Current time:0:00Total duration:4:58

0 energy points

# Arc length from subtended angle

Finding the length of an arc using the degree of the angle subtended by the arc and the perimeter of the circle. Created by Sal Khan.

Video transcript

I have a circle here whose
circumference is 18 pi. So if we were to measure all
the way around the circle, we would get 18 pi. And we also have a
central angle here. So this is the
center of the circle. And this central angle
that I'm about to draw has a measure of 10 degrees. So this angle right
over here is 10 degrees. And what I'm curious
about is the length of the arc that subtends
that central angle. So what is the length of
what I just did in magenta? And one way to think about
it, or actually maybe the way to think about it, is
that the ratio of this arc length to the entire
circumference-- let me write this
down-- should be the same as the ratio
of the central angle to the total number
of angles if you were to go all the way around the
circle-- so to 360 degrees. So let's just think about that. We know the
circumference is 18 pi. We're looking for
the arc length. I'm just going to call
that a. a for arc length. That's what we're going
to try to solve for. We know that the central
angle is 10 degrees. So you have 10 degrees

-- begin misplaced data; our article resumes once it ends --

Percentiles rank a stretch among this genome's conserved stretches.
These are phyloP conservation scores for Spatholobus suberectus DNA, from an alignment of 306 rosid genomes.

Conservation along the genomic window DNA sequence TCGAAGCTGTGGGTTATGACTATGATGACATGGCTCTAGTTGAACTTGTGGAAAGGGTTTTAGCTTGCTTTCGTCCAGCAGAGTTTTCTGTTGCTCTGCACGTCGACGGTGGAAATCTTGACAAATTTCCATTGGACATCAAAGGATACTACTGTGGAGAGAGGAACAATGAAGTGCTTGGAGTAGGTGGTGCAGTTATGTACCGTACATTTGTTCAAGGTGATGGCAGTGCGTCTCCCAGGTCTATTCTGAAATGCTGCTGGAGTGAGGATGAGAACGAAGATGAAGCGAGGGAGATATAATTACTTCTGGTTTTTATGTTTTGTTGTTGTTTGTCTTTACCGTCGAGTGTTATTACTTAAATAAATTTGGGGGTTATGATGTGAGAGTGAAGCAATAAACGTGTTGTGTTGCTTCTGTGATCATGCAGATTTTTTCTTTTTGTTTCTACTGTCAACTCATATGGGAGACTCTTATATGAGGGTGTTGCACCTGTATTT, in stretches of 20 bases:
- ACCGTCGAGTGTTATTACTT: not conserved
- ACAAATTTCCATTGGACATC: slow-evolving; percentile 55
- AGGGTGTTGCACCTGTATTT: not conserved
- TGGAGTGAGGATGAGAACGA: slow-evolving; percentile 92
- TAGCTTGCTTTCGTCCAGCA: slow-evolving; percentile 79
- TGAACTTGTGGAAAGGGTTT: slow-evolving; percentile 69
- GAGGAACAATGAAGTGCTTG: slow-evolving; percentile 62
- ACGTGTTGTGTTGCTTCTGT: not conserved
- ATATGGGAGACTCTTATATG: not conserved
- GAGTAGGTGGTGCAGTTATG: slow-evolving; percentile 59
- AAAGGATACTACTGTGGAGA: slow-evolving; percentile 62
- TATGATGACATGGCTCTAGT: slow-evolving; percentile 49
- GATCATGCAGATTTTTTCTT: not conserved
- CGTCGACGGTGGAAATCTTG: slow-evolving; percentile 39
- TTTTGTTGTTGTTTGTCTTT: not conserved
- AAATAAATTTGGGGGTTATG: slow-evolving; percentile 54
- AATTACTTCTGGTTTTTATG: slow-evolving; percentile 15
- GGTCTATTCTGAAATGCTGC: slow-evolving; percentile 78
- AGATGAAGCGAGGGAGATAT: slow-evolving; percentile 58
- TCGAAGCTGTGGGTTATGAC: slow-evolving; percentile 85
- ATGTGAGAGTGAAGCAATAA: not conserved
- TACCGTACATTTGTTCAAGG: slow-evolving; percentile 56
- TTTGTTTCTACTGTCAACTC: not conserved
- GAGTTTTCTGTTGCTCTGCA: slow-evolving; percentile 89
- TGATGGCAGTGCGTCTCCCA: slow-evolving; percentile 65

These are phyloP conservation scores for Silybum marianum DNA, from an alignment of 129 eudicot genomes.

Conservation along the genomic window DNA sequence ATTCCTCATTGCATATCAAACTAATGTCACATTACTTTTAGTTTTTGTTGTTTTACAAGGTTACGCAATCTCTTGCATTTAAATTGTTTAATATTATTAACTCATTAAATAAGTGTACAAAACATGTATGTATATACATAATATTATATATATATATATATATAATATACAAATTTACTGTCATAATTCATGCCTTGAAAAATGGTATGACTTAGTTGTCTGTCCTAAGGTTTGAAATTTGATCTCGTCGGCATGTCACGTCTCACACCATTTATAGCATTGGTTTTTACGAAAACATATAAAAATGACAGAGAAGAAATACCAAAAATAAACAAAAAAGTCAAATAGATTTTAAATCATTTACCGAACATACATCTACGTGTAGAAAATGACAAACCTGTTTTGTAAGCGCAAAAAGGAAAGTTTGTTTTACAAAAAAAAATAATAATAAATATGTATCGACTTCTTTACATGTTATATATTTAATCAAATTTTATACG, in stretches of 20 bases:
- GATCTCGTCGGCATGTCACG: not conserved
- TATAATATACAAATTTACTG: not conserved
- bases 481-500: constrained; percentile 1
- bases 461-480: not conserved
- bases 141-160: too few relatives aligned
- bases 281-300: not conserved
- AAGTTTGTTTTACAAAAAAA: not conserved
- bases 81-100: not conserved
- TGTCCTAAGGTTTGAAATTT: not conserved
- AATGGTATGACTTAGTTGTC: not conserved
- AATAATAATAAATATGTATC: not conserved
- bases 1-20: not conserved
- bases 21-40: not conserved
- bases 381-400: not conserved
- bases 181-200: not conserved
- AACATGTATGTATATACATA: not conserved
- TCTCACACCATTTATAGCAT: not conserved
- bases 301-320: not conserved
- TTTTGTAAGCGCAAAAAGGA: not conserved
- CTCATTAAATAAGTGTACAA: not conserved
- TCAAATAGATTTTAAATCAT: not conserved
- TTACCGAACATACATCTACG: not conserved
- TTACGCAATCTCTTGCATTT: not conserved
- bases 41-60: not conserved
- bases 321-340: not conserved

over 360 degrees. So we could simplify this
by multiplying both sides by 18 pi. And we get that our arc
length is equal to-- well, 10/360 is the same
thing as 1/36. So it's equal to
1/36 times 18 pi, so it's 18 pi over 36, which
is the same thing as pi/2. So this arc right
over here is going to be pi/2, whatever units
we're talking about, long. Now let's think about
another scenario. Let's imagine the same circle. So it's the same circle here. Our circumference
is still 18 pi. There are people
having a conference behind me or something. That's why you might hear
those mumbling voices. But this circumference
is also 18 pi. But now I'm going to make the
central angle an obtuse angle. So let's say we were to
start right over here. This is one side of the angle. I'm going to go and
make a 350 degree angle. So I'm going to go all
the way around like that. So this right over here
is a 350 degree angle. And now I'm curious
about this arc that subtends this really huge angle. So now I want to figure out this
arc length-- so all of this. I want to figure out this
arc length, the arc that subtends this really obtuse
angle right over here. Well, same exact logic-- the
ratio between our arc length, a, and the circumference of
the entire circle, 18 pi, should be the same as the
ratio between our central angle that the arc subtends, so
350, over the total number of degrees in a
circle, over 360. So multiply both sides by 18 pi. We get a is equal to-- this
is 35 times 18 over 36 pi. 350 divided by 360 is 35/36. So this is 35 times
18 times pi over 36. Well both 36 and 18
are divisible by 18, so let's divide them both by 18. And so we are left with 35/2 pi. Let me just write it
that way-- 35 pi over 2. Or, if you wanted to
write it as a decimal, this would be 17.5 pi. Now does this makes sense? This right over here,
this other arc length, when our central
angle was 10 degrees, this had an arc
length of 0.5 pi. So when you add these two
together, this arc length and this arc length,
0.5 plus 17.5, you get to 18 pi, which was
the circumference, which makes complete sense because
if you add these angles, 10 degrees and 350 degrees, you
get 360 degrees in a circle.